WASHINGTON – Federal employees can donate money to any of 2,000 non-profit organizations in the Combined Federal Campaign this fall, but the American Civil Liberties Union won’t be one of them.
Even though it expected to raise $500,000 from the charity campaign, the ACLU withdrew to protest a new requirement that non-profits in the campaign check their staff against three government “watch lists” of people suspected of terrorist activity.
“No amount of money is worth participating in this program. No amount,” ACLU spokeswoman Emily Whitfield said.
But about 2,000 organizations — from the People for the Ethical Treatment of Animals to the United Negro College Fund to the Breast Cancer Research Foundation — are participating in the CFC, which began in September and runs through Dec. 15. The program raised $248 million for participating organizations last year.
The ACLU and 22 other organizations, however, are fighting the new policy that calls for background checks on current and potential staff. Some have withdrawn from the program, but others will remain while urging the CFC to change its policy.
Whitfield said it would take a great amount of time, money and staff to consult the watch lists, which contain thousands of names and aliases. And if they do find a staffer’s name on the list, there is no way to verify that it is the same person, she said.
Organizations that find a match are supposed to alert the Office of Personnel Management, which oversees the CFC. But what happens after that is anyone’s guess, Whitfield said.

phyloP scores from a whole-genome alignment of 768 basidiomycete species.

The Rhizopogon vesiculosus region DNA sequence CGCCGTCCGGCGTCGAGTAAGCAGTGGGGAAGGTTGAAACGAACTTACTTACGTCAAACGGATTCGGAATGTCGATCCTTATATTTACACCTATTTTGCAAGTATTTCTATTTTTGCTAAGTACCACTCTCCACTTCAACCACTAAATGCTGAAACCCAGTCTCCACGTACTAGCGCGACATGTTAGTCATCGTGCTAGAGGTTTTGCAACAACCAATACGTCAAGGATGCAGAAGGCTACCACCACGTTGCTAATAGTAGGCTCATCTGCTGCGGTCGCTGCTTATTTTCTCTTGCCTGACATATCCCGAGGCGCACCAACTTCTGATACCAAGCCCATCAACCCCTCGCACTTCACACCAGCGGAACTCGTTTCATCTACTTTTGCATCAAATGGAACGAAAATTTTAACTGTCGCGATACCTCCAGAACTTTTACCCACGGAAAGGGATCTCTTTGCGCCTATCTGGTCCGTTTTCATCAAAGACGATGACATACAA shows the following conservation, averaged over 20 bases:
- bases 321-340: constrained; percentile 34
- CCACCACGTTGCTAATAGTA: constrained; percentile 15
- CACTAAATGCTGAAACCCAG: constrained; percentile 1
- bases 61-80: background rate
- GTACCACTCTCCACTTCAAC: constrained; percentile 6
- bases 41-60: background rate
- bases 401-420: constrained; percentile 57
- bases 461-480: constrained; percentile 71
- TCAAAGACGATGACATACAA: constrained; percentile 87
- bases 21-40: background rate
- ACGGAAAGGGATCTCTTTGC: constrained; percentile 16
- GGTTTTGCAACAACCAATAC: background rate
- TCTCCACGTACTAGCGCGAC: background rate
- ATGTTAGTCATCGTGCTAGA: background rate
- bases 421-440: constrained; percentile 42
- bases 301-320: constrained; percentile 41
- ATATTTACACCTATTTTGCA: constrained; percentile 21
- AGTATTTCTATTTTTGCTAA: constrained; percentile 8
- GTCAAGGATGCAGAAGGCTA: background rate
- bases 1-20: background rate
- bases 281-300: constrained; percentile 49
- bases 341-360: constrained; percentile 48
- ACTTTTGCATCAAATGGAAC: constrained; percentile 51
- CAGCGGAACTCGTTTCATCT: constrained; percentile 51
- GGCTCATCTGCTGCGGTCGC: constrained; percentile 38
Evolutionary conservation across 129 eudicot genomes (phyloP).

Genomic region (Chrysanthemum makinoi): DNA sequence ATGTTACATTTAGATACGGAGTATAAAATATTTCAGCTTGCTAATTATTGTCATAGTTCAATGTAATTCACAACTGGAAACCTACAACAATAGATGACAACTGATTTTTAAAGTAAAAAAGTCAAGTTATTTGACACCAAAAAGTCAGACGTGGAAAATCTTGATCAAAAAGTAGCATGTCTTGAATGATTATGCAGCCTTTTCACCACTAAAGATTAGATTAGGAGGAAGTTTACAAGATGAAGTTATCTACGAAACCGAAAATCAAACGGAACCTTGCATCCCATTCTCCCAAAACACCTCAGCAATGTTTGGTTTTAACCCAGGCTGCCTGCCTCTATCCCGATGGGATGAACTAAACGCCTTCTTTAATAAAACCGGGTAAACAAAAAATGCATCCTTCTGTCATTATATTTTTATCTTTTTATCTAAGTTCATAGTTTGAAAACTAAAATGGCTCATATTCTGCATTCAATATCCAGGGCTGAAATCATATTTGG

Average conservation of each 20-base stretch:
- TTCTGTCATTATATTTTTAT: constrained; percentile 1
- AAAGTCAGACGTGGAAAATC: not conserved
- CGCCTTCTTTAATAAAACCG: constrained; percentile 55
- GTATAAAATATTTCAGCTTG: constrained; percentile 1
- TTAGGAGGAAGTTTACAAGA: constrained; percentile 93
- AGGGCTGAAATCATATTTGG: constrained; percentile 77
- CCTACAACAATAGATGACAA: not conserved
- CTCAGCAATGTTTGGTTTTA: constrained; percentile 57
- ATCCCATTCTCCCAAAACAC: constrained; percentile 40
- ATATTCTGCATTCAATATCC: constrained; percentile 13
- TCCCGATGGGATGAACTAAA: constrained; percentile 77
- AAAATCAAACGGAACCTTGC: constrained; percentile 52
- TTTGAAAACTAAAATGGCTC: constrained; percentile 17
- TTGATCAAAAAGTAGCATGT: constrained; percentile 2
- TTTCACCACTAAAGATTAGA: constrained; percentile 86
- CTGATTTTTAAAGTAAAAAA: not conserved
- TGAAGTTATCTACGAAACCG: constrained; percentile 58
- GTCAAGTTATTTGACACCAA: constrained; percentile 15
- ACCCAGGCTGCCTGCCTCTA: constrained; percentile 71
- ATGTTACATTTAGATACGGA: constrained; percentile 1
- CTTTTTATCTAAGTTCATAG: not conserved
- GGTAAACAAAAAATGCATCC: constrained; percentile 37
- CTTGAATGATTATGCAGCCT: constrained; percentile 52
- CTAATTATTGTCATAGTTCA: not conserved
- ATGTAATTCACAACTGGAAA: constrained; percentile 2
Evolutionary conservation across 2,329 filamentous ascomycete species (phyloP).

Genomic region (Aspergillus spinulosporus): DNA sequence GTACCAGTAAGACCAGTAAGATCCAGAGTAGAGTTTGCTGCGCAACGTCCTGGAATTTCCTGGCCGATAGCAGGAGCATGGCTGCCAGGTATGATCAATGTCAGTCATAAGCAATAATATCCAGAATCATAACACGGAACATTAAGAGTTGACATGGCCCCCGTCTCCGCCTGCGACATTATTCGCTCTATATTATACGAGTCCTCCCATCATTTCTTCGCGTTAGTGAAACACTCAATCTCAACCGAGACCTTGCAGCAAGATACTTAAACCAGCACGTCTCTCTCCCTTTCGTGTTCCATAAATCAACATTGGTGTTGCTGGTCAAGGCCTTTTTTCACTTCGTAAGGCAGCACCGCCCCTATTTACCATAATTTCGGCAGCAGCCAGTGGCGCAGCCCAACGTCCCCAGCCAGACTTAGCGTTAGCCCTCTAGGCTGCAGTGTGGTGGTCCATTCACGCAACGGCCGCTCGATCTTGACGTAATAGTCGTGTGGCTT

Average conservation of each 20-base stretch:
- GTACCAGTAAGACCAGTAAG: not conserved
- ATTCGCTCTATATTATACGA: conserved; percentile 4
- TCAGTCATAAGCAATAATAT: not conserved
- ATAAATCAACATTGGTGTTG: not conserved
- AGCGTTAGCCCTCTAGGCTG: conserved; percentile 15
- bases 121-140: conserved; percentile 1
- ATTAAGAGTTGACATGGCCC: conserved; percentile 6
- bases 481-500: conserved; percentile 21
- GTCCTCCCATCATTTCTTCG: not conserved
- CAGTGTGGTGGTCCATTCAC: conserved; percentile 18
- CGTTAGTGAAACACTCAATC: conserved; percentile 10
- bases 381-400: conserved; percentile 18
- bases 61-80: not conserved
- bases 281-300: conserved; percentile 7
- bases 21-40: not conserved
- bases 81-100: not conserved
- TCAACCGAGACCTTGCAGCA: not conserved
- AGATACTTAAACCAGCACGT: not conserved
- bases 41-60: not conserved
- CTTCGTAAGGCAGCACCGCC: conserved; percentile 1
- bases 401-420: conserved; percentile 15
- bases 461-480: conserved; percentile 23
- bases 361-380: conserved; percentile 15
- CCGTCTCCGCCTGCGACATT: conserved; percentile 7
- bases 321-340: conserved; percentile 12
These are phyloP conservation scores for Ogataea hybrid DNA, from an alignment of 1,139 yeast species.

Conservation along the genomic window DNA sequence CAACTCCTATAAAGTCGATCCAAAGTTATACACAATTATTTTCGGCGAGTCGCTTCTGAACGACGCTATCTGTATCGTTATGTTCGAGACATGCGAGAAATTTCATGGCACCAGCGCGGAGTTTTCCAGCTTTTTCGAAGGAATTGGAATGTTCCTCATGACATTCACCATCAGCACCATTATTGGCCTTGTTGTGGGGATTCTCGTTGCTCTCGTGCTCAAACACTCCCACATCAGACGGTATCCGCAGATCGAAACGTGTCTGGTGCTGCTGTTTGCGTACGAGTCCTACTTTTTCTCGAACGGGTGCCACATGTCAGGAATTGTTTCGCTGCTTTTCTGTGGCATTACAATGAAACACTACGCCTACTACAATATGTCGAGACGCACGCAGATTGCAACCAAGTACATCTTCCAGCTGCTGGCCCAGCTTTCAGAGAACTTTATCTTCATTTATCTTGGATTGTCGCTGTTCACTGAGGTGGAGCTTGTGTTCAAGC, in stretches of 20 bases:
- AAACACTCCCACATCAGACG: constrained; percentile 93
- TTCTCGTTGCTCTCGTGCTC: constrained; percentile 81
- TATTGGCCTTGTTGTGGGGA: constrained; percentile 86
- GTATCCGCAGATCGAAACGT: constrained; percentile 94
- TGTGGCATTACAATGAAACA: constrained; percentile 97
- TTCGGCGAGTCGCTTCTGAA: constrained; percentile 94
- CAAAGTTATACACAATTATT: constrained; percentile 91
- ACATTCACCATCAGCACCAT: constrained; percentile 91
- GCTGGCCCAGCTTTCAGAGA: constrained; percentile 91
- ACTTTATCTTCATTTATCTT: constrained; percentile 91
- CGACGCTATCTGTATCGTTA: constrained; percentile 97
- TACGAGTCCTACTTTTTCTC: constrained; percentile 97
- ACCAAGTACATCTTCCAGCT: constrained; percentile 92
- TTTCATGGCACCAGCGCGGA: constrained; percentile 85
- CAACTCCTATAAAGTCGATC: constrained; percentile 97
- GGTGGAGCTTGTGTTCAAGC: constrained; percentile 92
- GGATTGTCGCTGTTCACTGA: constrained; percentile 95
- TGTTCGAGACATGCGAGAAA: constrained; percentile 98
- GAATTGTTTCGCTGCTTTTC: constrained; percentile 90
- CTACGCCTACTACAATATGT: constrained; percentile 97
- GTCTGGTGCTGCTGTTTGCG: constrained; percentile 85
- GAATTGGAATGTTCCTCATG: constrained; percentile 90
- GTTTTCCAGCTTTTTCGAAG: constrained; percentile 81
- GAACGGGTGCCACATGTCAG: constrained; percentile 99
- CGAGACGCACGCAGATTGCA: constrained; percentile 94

“It’s ridiculous. It’s a huge waste of time,” she said.
Initially, many groups thought the new rule only meant they were not to knowingly hire someone who might be on the lists. But when CFC director Mara Patermaster said in a New York Times interview that charities could be dropped for not running background checks, the ACLU withdrew, despite the $500,000 it stood to earn from the program.
The coalition has written to the CFC, asking it to clarify why the policy is necessary and how to comply, and Whitfield said the ACLU expects to file a legal challenge to the policy in coming weeks.
She noted that many people are on the watch lists because they have controversial political beliefs, or may simply have the same name as someone else. And there is no way for innocent people to have their names removed from the list, Whitfield said.
The OPM, citing the threat of a lawsuit, declined to comment on its CFC regulations, but sent a copy of the letter Patermaster wrote to the ACLU when it withdrew.
In that letter, Patermaster said that after the Sept. 11 attacks President Bush prohibited Americans from having financial transactions with people suspected of having terrorist ties. That includes charitable organizations that have been used to transfer funds to terrorists and their supporters, Patermaster said.
“OPM feels a responsibility to ensure that it does not facilitate, through the CFC, the transfer of funds donated by federal employees through or to the hands of persons designated for their ties to terrorists or terrorist supporters,” the letter said.
OMB Watch, a non-profit government watchdog organization, has joined the coalition against the new security requirement.
“This puts charities in the role of government investigators, and imposes a climate of fear and discrimination,” Kay Guinane, general counsel for OMB Watch, said of the new rules.
Guinane said the lists could ultimately hurt innocent people. One name on the list, Antonio Romero, is very similar to ACLU Director Anthony Romero, she said, while a “no-fly” list of people banned from airplanes include an Edward Kennedy — which has caused problems for Sen. Edward Kennedy, D-Massachusetts.
OMB Watch has no plans to withdraw from the CFC, but will consider litigation as a last resort.
“I think these lists could become as much of a joke as the color-coded security levels,” Guinane said.
-30- CNS 10-01-04